In view of the looming threats from the highly contagious coronavirus (COVID-19) for our community, wild rumors and myths are spreading across the regular and social media many of which are absolutely without any scientific basis. Best medical information in this regard can be viewed at the website of US Center for Disease Control (WWW.CDC.GOV). Some of the important features for better control of the spread of coronavirus are posted below for the common people – all instructions are directly copied from the CDC:
How to Protect Yourself
Older adults and people who have severe underlying medical conditions like heart or lung disease or diabetes seem to be at higher risk for developing more serious complications from COVID-19 illness.
Know How it Spreads
• There is currently no vaccine to prevent coronavirus disease 2019 (COVID-19).
• The best way to prevent illness is to avoid being exposed to this virus.
• The virus is thought to spread mainly from person-to-person.
o Between people who are in close contact with one another (within about 6 feet).
o Through respiratory droplets produced when an infected person coughs or sneezes.
• These droplets can land in the mouths or noses of people who are nearby or possibly be inhaled into the lungs.
Take steps to protect yourself
Clean your hands often
• Wash your hands often with soap and water for at least 20 seconds especially after you have been in a public place, or after blowing your nose, coughing, or sneezing.
• If soap and water are not readily available, use a hand sanitizer that contains at least 60% alcohol. Cover all surfaces of your hands and rub them together until they feel dry.
• Avoid touching your eyes, nose, and mouth with unwashed hands.
Avoid close contact
• Avoid close contact with people who are sick
• Put distance between yourself and other people if COVID-19 is spreading in your community. This is especially important for people who are at higher risk of getting very sick.
Take steps to protect others
Stay home if you’re sick
• Stay home if you are sick, except to get medical care. Learn what to do if you are sick.
Cover coughs and sneezes
• Cover your mouth and nose with a tissue when you cough or sneeze or use the inside of your elbow.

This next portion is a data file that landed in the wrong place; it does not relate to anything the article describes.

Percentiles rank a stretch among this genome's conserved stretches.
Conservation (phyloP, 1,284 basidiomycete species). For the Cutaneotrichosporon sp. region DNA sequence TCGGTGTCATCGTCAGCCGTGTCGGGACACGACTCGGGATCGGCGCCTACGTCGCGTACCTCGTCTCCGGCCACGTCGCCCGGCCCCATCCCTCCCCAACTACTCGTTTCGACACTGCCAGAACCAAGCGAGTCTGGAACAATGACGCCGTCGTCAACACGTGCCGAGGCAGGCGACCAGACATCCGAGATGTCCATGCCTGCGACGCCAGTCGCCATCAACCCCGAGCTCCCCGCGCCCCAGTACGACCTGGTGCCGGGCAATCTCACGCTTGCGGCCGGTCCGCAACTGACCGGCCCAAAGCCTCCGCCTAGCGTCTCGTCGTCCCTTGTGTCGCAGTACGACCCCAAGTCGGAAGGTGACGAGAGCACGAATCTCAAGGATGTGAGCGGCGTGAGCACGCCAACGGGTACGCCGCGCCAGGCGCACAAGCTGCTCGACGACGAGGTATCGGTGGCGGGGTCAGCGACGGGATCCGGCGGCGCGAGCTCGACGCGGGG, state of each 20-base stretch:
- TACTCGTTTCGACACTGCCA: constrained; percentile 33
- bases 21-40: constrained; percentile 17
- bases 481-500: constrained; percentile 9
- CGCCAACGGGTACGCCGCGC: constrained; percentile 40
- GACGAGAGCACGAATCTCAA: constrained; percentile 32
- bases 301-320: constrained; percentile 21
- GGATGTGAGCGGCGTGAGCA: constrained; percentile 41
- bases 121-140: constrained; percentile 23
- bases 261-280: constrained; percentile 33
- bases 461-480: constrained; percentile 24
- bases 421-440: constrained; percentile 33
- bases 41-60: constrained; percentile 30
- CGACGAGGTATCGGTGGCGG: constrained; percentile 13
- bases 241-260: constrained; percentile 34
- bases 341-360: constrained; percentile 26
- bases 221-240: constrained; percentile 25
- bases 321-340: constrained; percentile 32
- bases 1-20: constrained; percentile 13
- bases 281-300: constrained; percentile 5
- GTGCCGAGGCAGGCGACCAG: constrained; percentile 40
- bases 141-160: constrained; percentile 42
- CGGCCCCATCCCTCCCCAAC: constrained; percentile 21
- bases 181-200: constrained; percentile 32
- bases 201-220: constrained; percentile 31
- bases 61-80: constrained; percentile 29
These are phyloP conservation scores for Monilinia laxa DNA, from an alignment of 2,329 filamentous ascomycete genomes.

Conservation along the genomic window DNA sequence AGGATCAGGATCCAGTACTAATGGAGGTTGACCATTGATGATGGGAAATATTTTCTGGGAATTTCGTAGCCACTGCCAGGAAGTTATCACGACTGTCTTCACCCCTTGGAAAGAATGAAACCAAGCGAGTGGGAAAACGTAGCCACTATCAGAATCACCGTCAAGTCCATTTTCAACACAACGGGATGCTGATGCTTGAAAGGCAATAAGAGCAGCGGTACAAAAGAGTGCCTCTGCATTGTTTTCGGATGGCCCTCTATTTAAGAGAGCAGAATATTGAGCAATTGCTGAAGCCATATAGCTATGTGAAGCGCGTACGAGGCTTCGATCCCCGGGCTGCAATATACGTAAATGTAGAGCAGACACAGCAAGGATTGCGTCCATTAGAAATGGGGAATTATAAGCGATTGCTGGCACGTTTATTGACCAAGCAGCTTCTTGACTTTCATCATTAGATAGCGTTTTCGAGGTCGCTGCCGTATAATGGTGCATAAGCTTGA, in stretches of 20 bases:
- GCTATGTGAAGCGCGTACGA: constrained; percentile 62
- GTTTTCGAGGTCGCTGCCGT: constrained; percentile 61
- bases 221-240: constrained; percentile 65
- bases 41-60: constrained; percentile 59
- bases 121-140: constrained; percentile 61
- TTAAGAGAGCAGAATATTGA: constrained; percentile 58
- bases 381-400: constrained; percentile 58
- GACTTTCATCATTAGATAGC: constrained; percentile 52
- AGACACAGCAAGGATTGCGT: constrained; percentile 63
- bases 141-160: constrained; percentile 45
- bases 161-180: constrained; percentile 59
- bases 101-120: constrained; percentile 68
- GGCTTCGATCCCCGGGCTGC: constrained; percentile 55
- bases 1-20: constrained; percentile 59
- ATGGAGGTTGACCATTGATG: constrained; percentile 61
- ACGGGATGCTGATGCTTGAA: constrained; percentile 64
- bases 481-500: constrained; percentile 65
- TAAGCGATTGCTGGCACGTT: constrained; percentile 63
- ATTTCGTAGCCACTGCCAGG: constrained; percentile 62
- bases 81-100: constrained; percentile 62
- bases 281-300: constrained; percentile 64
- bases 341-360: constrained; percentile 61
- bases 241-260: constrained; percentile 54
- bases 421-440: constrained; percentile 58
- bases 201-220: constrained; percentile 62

• Throw used tissues in the trash.
• Immediately wash your hands with soap and water for at least 20 seconds. If soap and water are not readily available, clean your hands with a hand sanitizer that contains at least 60% alcohol.
Wear a facemask if you are sick
• If you are sick: You should wear a facemask when you are around other people (e.g., sharing a room or vehicle) and before you enter a healthcare provider’s office. If you are not able to wear a facemask (for example, because it causes trouble breathing), then you should do your best to cover your coughs and sneezes, and people who are caring for you should wear a facemask if they enter your room. Learn what to do if you are sick.
• If you are NOT sick: You do not need to wear a facemask unless you are caring for someone who is sick (and they are not able to wear a facemask). Facemasks may be in short supply and they should be saved for caregivers.
Clean and disinfect
• Clean AND disinfect frequently touched surfaces daily. This includes tables, doorknobs, light switches, countertops, handles, desks, phones, keyboards, toilets, faucets, and sinks.
• If surfaces are dirty, clean them: Use detergent or soap and water prior to disinfection.
Most common EPA-registered household disinfectants will work. Use disinfectants appropriate for the surface.
• Diluting your household bleach.
To make a bleach solution, mix:
o 5 tablespoons (1/3rd cup) bleach per gallon of water
o 4 teaspoons bleach per quart of water
Follow manufacturer’s instructions for application and proper ventilation. Check to ensure the product is not past its expiration date. Never mix household bleach with ammonia or any other cleanser. Unexpired household bleach will be effective against coronaviruses when properly diluted.
• Alcohol solutions.
Ensure solution has at least 70% alcohol.